Directed by Brian Kirk. Starring Chadwick Boseman, Taylor Kitsch, Stephan James, J.K. Simmons, Sienna Miller.
The Plot: It’s after midnight in Manhattan and thieves Ray (Taylor Kitsch) and Michael (Stephan James) are looking for trouble. They rob a restaurant and find a much bigger amount of drugs than intended. They’re interrupted by NYPD and during the firefight, seven cops are gunned down by the duo. They make their escape attempt, but it won’t be easy getting out of Manhattan. Detective Andre (Chadwick Boseman) has developed a reputation as a man who gets a job done, covering his tracks with every bullet fired. With his fellow cops enraged and looking for blood, he teams up with narc Frankie (Sienna Miller) and shuts down the 21 bridges into and out of Manhattan, in the hope of cornering his suspects…
The Verdict: Joe and Anthony Russo know a good actor when they see one. Having successfully guided a number of Marvel movies into the billion-dollar club and beyond, they’ve also developed a rapport with their actors. With 21 Bridges, they’ve produced a cop thriller as a star vehicle for Black Panther actor Chadwick Boseman. Boseman has proven himself an adapt leading man with a commanding presence in the likes of legal drama Marshall. Here he gets to flex his action muscles again with 21 Bridges and provides an ocean of calm amidst a busily-plotted film. Maybe too busy. The film packs a lot into its 99 minutes, as it gets to grips with its murky cops-and-robbers-and-cops storyline.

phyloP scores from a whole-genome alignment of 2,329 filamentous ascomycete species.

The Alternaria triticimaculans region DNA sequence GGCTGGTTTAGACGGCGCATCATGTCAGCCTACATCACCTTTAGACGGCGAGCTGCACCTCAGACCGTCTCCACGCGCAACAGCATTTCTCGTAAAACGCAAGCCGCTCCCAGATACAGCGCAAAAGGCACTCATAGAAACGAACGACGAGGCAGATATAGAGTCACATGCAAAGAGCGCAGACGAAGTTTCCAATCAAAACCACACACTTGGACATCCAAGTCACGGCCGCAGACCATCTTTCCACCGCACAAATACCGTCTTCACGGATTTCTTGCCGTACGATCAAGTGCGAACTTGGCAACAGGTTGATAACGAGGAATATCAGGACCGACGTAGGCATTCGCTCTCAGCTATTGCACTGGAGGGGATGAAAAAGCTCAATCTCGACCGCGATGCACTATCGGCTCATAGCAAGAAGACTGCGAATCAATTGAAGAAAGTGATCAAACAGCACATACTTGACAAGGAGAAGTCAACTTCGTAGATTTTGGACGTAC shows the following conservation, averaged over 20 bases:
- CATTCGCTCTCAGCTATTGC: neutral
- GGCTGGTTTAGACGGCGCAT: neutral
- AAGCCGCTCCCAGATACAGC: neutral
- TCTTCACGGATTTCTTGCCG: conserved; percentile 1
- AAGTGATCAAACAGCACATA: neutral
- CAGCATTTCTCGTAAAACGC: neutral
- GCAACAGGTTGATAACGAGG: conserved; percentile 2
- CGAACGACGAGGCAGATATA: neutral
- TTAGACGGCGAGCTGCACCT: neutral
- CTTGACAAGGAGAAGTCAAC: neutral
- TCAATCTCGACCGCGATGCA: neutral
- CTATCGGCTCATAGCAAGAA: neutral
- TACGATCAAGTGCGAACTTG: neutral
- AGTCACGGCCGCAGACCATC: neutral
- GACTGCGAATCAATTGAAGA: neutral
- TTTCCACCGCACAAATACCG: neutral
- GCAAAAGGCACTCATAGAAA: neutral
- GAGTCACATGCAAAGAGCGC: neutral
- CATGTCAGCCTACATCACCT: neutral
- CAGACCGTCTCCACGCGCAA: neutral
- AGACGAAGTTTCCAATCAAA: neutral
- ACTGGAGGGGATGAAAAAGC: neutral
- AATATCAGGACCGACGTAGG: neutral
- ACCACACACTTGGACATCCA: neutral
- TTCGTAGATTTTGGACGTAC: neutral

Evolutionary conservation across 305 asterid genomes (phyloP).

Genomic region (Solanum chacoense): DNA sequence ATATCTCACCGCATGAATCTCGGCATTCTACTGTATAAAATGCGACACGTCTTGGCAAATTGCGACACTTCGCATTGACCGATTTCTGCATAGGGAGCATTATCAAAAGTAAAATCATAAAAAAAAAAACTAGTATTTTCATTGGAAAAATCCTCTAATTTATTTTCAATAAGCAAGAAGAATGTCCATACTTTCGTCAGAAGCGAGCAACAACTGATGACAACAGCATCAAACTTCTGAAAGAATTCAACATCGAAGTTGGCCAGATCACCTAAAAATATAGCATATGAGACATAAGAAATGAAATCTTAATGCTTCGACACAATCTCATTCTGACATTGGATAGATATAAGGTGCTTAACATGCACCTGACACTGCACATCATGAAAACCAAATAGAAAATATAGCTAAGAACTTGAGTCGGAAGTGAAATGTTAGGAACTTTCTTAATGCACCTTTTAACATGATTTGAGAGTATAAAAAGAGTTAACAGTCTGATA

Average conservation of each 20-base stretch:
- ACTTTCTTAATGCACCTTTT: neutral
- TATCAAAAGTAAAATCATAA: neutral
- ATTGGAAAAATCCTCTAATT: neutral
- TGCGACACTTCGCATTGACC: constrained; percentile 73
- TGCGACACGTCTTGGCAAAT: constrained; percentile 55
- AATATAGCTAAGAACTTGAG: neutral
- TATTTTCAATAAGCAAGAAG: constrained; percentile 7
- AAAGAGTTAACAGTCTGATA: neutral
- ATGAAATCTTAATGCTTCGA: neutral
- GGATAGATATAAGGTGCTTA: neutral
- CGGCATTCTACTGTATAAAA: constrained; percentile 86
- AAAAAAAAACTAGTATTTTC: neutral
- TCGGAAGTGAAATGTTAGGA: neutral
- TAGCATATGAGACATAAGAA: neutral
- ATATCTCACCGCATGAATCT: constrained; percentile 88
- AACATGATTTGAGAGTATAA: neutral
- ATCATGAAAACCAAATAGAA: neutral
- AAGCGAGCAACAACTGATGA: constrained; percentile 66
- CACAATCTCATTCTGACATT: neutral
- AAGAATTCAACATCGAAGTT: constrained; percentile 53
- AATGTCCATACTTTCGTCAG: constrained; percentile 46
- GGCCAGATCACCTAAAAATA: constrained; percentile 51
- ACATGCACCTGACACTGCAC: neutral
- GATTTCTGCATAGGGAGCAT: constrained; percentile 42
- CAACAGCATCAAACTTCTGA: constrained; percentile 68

It starts promisingly enough, with Northern Irish director Brian Kirk getting down to business fairly quickly with an exciting if somewhat brutal shoot-out. Having worked on television shows for over a decade, it’s his first feature film since his fire-and-brimstone debut Middletown back in 2006. The time away from feature directing reveals a slight rustiness in his direction, moving the plot mechanics at a pace that doesn’t quite live up to its title. Plot A runs out after an hour, which is where Plot B kicks in. Plot A is the stronger and more credible of the two. The idea of putting Manhattan into lockdown in the middle of the night and closing the 21 bridges is a cool, John Carpenter’s Escape From New York-style concept. However, Kirk and his screenwriters Adam Mervis and Matthew Michael Carnahan only half buy into the concept.
They could have made much more of Manhattan being in lockdown and the potential for street violence interrupting the investigation and aiding the criminals. Instead, it passes off without incident in a city that apparently never sleeps. Plot B feels bolted on, as if there wasn’t enough story to sustain Plot A to feature length. Actually, there is. The frenetic chase element works well, with Kitsch and James (fresh off If Beale Street Could Talk) doing a good job of looking nervy and anxious throughout. The net is getting tighter and Andre is drawing it in ever closer. ‘The only way out is through him’ is the tagline for the film. That’s all the film needed to be, a propulsive ticking-clock thriller. Instead, it concludes with something all too familiar and predictable in cop thrillers (see also Black And Blue recently). 21 Bridges is on slightly shaky ground but is still entertaining and does its job by the book – like its determined lead character.